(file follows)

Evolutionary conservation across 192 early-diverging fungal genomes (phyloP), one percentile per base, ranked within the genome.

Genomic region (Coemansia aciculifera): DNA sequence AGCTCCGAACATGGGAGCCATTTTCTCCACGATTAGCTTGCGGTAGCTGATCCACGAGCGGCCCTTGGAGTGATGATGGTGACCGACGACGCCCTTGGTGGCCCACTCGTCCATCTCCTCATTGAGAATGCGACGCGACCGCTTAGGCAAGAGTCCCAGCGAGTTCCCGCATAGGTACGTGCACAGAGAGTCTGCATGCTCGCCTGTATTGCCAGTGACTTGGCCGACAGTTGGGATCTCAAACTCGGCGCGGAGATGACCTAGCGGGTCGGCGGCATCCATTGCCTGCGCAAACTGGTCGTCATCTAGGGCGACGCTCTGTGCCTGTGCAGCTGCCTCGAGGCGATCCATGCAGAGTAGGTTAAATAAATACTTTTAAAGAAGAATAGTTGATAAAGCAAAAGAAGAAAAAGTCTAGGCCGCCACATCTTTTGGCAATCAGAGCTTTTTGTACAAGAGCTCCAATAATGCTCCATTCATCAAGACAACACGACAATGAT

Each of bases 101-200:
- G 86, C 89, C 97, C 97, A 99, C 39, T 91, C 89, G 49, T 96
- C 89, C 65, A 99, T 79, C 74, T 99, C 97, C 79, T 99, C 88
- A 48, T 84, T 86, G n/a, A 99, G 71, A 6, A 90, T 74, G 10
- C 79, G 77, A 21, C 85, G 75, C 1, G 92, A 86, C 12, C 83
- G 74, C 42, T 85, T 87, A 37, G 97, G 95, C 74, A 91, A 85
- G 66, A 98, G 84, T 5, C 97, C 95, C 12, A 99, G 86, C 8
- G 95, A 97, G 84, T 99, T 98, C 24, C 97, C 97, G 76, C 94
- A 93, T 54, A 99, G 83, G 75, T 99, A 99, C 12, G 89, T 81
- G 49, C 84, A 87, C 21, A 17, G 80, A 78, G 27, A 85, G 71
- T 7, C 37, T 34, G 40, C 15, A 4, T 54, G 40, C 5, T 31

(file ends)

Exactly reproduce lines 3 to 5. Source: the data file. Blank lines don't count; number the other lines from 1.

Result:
Each of bases 101-200:
- G 86, C 89, C 97, C 97, A 99, C 39, T 91, C 89, G 49, T 96
- C 89, C 65, A 99, T 79, C 74, T 99, C 97, C 79, T 99, C 88